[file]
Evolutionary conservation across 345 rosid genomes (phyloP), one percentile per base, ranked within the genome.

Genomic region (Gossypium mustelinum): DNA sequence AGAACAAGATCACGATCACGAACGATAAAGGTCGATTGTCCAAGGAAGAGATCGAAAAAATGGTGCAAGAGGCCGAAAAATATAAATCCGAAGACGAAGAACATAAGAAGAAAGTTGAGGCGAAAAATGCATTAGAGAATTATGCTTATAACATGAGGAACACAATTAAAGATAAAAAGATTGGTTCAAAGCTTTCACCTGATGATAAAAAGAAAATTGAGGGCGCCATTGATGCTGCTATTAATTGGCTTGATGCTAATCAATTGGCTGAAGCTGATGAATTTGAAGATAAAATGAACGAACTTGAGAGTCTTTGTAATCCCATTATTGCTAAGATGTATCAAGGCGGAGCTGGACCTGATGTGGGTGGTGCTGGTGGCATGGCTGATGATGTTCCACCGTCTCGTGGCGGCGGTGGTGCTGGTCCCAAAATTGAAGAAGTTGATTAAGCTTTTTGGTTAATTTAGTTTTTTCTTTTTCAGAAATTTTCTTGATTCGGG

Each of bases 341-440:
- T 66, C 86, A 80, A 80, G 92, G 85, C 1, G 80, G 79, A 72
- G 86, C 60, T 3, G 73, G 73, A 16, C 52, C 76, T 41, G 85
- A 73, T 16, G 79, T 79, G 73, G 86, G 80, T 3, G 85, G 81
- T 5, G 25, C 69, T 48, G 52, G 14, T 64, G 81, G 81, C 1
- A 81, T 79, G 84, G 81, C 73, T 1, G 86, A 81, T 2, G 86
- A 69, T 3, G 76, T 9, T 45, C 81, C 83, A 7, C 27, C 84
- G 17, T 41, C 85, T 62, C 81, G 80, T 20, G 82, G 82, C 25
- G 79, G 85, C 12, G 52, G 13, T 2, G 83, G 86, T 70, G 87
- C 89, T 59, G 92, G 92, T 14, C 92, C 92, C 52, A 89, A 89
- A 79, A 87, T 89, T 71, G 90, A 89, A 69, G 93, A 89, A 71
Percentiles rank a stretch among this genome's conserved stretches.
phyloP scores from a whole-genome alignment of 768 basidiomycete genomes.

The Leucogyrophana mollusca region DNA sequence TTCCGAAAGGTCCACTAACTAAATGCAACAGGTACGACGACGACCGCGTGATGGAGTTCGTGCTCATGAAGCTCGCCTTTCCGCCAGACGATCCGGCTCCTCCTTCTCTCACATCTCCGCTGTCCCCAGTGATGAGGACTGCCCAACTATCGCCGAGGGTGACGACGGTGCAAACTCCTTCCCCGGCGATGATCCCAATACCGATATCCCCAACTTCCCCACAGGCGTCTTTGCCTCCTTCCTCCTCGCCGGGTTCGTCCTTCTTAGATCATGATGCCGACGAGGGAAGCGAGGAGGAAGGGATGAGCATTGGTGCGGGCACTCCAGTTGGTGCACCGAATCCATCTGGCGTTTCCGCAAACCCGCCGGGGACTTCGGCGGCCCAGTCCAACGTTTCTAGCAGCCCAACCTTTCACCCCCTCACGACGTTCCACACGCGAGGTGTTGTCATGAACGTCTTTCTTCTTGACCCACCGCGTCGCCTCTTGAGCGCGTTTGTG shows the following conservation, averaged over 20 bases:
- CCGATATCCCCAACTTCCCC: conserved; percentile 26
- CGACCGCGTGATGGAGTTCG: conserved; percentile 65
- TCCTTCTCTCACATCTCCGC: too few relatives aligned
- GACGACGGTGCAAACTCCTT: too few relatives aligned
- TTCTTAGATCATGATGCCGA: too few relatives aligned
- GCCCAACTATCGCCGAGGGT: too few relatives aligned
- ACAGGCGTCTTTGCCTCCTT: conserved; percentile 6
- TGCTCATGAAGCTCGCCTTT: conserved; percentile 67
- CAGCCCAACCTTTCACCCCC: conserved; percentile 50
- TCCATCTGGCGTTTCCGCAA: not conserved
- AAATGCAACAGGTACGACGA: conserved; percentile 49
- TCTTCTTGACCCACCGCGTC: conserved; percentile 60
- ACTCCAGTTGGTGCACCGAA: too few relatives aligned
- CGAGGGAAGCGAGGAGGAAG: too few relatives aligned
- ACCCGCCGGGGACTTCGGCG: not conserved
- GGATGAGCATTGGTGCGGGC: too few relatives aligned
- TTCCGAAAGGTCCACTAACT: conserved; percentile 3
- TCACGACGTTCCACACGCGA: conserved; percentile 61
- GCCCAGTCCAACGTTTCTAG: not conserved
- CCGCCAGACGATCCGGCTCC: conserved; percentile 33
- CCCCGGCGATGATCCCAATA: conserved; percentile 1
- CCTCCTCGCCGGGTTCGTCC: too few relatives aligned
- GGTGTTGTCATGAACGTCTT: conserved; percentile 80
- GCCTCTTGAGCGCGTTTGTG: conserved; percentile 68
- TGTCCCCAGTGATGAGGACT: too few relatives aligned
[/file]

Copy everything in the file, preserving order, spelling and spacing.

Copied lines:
Evolutionary conservation across 345 rosid genomes (phyloP), one percentile per base, ranked within the genome.

Genomic region (Gossypium mustelinum): DNA sequence AGAACAAGATCACGATCACGAACGATAAAGGTCGATTGTCCAAGGAAGAGATCGAAAAAATGGTGCAAGAGGCCGAAAAATATAAATCCGAAGACGAAGAACATAAGAAGAAAGTTGAGGCGAAAAATGCATTAGAGAATTATGCTTATAACATGAGGAACACAATTAAAGATAAAAAGATTGGTTCAAAGCTTTCACCTGATGATAAAAAGAAAATTGAGGGCGCCATTGATGCTGCTATTAATTGGCTTGATGCTAATCAATTGGCTGAAGCTGATGAATTTGAAGATAAAATGAACGAACTTGAGAGTCTTTGTAATCCCATTATTGCTAAGATGTATCAAGGCGGAGCTGGACCTGATGTGGGTGGTGCTGGTGGCATGGCTGATGATGTTCCACCGTCTCGTGGCGGCGGTGGTGCTGGTCCCAAAATTGAAGAAGTTGATTAAGCTTTTTGGTTAATTTAGTTTTTTCTTTTTCAGAAATTTTCTTGATTCGGG

Each of bases 341-440:
- T 66, C 86, A 80, A 80, G 92, G 85, C 1, G 80, G 79, A 72
- G 86, C 60, T 3, G 73, G 73, A 16, C 52, C 76, T 41, G 85
- A 73, T 16, G 79, T 79, G 73, G 86, G 80, T 3, G 85, G 81
- T 5, G 25, C 69, T 48, G 52, G 14, T 64, G 81, G 81, C 1
- A 81, T 79, G 84, G 81, C 73, T 1, G 86, A 81, T 2, G 86
- A 69, T 3, G 76, T 9, T 45, C 81, C 83, A 7, C 27, C 84
- G 17, T 41, C 85, T 62, C 81, G 80, T 20, G 82, G 82, C 25
- G 79, G 85, C 12, G 52, G 13, T 2, G 83, G 86, T 70, G 87
- C 89, T 59, G 92, G 92, T 14, C 92, C 92, C 52, A 89, A 89
- A 79, A 87, T 89, T 71, G 90, A 89, A 69, G 93, A 89, A 71
Percentiles rank a stretch among this genome's conserved stretches.
phyloP scores from a whole-genome alignment of 768 basidiomycete genomes.

The Leucogyrophana mollusca region DNA sequence TTCCGAAAGGTCCACTAACTAAATGCAACAGGTACGACGACGACCGCGTGATGGAGTTCGTGCTCATGAAGCTCGCCTTTCCGCCAGACGATCCGGCTCCTCCTTCTCTCACATCTCCGCTGTCCCCAGTGATGAGGACTGCCCAACTATCGCCGAGGGTGACGACGGTGCAAACTCCTTCCCCGGCGATGATCCCAATACCGATATCCCCAACTTCCCCACAGGCGTCTTTGCCTCCTTCCTCCTCGCCGGGTTCGTCCTTCTTAGATCATGATGCCGACGAGGGAAGCGAGGAGGAAGGGATGAGCATTGGTGCGGGCACTCCAGTTGGTGCACCGAATCCATCTGGCGTTTCCGCAAACCCGCCGGGGACTTCGGCGGCCCAGTCCAACGTTTCTAGCAGCCCAACCTTTCACCCCCTCACGACGTTCCACACGCGAGGTGTTGTCATGAACGTCTTTCTTCTTGACCCACCGCGTCGCCTCTTGAGCGCGTTTGTG shows the following conservation, averaged over 20 bases:
- CCGATATCCCCAACTTCCCC: conserved; percentile 26
- CGACCGCGTGATGGAGTTCG: conserved; percentile 65
- TCCTTCTCTCACATCTCCGC: too few relatives aligned
- GACGACGGTGCAAACTCCTT: too few relatives aligned
- TTCTTAGATCATGATGCCGA: too few relatives aligned
- GCCCAACTATCGCCGAGGGT: too few relatives aligned
- ACAGGCGTCTTTGCCTCCTT: conserved; percentile 6
- TGCTCATGAAGCTCGCCTTT: conserved; percentile 67
- CAGCCCAACCTTTCACCCCC: conserved; percentile 50
- TCCATCTGGCGTTTCCGCAA: not conserved
- AAATGCAACAGGTACGACGA: conserved; percentile 49
- TCTTCTTGACCCACCGCGTC: conserved; percentile 60
- ACTCCAGTTGGTGCACCGAA: too few relatives aligned
- CGAGGGAAGCGAGGAGGAAG: too few relatives aligned
- ACCCGCCGGGGACTTCGGCG: not conserved
- GGATGAGCATTGGTGCGGGC: too few relatives aligned
- TTCCGAAAGGTCCACTAACT: conserved; percentile 3
- TCACGACGTTCCACACGCGA: conserved; percentile 61
- GCCCAGTCCAACGTTTCTAG: not conserved
- CCGCCAGACGATCCGGCTCC: conserved; percentile 33
- CCCCGGCGATGATCCCAATA: conserved; percentile 1
- CCTCCTCGCCGGGTTCGTCC: too few relatives aligned
- GGTGTTGTCATGAACGTCTT: conserved; percentile 80
- GCCTCTTGAGCGCGTTTGTG: conserved; percentile 68
- TGTCCCCAGTGATGAGGACT: too few relatives aligned